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🠈  Daggett County, Utah  🠊

Daggett County occupies 721 scenic square miles in Northeast Utah. The county was carved from Uintah County in 1918.

The 2010 census reported that the county had only 1,059 full time residents—making it the smallest county in the state.

The landscape of the area is dominated by the steep Uinta Mountains in the Western half of the county and the Green River which carved deep chasms through the Central and East portions of the county—making it difficult to get to other parts of Utah. You can take a rubber raft down the river, but the ride will be bumpy.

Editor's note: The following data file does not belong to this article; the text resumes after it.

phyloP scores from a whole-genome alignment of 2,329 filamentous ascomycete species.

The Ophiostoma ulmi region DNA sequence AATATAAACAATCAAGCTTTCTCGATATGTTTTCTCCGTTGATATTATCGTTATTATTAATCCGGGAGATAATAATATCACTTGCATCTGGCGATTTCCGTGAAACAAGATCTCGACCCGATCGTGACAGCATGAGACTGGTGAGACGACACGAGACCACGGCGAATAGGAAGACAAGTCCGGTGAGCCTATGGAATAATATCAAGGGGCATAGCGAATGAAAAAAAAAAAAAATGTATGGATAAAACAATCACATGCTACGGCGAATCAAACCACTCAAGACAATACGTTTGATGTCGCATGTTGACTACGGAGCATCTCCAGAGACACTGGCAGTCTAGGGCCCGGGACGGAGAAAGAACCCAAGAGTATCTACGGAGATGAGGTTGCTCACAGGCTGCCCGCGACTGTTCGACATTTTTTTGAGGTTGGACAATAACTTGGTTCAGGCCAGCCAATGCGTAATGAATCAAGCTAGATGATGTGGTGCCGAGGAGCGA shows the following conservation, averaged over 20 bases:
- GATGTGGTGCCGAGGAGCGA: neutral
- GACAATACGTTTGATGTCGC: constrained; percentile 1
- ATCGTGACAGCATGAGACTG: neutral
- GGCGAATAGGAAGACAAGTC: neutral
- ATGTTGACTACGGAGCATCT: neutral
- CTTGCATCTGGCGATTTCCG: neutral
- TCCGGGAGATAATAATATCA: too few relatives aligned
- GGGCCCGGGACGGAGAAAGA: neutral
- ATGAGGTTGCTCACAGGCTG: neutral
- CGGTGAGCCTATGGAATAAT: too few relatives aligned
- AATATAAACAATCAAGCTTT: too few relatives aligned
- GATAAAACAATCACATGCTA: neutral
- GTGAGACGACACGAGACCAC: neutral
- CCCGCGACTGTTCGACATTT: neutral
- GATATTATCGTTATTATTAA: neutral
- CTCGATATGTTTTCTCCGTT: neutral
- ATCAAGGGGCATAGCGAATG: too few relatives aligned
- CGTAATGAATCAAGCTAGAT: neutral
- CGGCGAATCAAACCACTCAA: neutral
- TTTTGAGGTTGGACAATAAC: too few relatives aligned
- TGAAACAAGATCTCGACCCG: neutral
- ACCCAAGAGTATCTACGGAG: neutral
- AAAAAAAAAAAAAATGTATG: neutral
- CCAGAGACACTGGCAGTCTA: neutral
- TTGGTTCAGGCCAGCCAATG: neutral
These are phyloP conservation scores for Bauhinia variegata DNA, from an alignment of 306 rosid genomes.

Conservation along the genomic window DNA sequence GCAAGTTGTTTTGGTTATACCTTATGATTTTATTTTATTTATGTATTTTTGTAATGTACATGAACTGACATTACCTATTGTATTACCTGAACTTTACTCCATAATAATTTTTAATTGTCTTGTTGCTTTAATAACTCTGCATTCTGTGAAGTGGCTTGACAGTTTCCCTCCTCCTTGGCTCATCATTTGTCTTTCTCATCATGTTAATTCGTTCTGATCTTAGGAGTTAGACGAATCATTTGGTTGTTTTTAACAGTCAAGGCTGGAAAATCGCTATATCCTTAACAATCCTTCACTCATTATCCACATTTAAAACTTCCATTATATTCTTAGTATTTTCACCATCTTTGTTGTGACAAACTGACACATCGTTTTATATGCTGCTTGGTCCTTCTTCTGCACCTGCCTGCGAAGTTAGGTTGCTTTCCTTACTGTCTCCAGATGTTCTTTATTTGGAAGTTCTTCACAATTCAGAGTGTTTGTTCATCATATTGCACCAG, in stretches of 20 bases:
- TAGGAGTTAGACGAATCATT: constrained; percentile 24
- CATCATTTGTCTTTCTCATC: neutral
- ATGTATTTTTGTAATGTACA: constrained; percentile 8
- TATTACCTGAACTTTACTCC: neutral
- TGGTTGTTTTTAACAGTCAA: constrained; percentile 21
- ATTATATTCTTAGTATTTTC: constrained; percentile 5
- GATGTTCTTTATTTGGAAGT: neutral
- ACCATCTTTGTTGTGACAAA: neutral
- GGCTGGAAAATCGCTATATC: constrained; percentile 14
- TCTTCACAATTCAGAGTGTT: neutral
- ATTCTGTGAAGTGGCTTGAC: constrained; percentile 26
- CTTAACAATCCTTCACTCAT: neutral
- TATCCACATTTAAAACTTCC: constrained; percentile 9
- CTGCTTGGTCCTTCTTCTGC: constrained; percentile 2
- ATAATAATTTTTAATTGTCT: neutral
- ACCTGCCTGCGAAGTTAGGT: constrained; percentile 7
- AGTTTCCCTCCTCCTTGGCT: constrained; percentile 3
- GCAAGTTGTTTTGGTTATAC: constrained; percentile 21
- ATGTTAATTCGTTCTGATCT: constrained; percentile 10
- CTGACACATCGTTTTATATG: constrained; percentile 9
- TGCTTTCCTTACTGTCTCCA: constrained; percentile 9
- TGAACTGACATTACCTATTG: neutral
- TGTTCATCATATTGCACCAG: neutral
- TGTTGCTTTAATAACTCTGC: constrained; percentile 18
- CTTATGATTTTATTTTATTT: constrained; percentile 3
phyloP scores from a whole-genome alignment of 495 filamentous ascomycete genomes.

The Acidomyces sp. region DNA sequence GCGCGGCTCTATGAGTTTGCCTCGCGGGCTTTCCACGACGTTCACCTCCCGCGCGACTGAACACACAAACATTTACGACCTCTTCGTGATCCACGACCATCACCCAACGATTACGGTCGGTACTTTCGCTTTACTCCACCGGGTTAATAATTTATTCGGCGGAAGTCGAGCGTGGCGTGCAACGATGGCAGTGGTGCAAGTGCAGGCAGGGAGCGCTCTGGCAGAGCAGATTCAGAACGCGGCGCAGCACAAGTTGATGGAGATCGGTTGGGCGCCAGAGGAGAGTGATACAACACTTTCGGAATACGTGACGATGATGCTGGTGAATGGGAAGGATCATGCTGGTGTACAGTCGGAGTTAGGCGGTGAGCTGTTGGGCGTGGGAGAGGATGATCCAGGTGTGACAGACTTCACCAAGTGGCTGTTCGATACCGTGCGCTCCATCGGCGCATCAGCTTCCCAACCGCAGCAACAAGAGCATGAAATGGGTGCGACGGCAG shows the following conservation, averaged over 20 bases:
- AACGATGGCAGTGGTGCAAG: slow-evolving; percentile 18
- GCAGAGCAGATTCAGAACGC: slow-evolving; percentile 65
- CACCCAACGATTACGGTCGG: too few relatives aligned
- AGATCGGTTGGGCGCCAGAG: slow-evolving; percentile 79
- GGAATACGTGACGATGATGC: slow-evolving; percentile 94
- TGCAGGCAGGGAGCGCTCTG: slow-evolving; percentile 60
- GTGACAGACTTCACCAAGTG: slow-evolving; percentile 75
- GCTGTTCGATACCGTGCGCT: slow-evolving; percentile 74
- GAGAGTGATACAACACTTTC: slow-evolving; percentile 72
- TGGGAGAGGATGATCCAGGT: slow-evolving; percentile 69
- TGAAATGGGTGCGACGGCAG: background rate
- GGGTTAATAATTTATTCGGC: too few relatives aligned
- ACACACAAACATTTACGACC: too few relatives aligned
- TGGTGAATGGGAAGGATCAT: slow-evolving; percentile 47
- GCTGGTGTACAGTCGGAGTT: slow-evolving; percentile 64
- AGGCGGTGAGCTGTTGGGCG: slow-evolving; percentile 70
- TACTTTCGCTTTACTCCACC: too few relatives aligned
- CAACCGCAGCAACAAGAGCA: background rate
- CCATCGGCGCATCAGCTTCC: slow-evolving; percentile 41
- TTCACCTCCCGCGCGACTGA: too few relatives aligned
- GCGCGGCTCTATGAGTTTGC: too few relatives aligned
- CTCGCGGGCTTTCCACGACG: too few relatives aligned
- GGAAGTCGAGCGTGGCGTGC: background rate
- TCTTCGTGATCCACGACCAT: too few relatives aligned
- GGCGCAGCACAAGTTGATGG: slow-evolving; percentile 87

The county was named for Ellsworth Daggett who helped survey and provide irrigation in the area. The primary industries in the area are recreation and power generation.

Early explorers in the area include William Henry Ashley, the namesake of Ashley National Forest who, along with other members of Rocky Mountain Fur Company explored the west in the 1820s.

In 1837, Philip Thompson and William Craig built a camp called Fort Davey Crockett at Brown's Hole on the Green River to server trappers in the region. The camp earned the nickname Fort Misery.

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